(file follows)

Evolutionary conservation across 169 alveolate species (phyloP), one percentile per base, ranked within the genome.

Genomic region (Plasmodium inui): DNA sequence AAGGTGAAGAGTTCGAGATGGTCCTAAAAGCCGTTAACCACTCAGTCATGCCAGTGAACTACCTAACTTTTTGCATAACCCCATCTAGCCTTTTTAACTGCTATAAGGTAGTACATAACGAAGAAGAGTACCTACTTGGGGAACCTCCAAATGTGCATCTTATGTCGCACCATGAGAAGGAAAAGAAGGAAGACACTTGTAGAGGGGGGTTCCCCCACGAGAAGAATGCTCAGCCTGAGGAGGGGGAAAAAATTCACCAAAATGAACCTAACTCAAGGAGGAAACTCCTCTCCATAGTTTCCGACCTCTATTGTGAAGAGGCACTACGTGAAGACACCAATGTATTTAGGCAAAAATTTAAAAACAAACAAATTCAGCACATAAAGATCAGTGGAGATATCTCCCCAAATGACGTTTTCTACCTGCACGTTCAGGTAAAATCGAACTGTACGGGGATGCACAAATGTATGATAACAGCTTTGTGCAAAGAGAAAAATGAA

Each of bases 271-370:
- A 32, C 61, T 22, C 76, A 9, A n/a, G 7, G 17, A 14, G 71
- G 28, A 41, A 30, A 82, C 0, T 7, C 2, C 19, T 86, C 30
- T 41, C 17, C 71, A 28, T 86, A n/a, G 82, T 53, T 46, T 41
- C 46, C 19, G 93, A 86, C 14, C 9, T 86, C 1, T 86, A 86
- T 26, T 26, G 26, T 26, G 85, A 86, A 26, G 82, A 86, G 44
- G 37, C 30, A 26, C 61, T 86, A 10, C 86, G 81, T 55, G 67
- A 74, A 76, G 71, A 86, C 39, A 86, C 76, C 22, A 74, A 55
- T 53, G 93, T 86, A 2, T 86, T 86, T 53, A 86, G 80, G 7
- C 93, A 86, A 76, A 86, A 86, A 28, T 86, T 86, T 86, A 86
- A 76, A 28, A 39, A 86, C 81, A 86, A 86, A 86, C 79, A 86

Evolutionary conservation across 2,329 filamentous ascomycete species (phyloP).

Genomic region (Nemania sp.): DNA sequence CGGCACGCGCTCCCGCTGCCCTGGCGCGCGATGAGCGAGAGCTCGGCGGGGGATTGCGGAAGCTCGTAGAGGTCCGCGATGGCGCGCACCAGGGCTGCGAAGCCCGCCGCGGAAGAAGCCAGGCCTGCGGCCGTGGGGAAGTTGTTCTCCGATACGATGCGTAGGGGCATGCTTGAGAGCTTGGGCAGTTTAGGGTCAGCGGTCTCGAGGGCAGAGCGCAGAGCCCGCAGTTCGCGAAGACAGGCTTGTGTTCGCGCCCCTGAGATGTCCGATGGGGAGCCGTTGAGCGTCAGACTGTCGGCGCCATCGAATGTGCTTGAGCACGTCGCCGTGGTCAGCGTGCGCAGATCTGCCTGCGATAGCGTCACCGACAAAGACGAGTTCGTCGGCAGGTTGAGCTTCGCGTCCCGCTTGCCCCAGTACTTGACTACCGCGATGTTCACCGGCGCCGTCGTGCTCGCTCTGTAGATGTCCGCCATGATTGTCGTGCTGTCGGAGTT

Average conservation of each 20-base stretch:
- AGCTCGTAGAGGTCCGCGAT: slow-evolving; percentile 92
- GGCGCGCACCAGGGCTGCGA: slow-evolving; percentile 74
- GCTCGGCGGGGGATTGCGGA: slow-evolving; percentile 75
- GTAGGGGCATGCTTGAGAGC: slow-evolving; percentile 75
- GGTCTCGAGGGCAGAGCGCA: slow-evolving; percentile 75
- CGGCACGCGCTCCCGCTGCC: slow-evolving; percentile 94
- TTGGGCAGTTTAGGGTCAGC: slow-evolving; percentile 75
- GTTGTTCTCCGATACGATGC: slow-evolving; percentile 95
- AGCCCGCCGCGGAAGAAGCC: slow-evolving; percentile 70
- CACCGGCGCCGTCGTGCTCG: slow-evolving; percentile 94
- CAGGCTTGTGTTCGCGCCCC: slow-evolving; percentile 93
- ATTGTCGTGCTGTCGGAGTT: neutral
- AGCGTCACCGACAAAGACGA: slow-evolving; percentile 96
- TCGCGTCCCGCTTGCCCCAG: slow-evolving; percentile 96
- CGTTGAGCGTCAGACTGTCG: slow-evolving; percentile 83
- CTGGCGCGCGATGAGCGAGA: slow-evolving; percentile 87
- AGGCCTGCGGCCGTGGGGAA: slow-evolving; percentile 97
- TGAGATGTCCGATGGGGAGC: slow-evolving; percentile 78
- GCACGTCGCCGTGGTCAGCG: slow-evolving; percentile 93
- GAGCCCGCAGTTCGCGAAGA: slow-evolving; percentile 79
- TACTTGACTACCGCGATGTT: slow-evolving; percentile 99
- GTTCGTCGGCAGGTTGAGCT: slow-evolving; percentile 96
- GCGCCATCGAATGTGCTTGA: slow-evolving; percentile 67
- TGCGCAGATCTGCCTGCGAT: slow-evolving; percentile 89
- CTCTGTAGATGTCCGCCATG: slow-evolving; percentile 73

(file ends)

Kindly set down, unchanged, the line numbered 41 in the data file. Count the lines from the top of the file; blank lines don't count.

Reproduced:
- CTCTGTAGATGTCCGCCATG: slow-evolving; percentile 73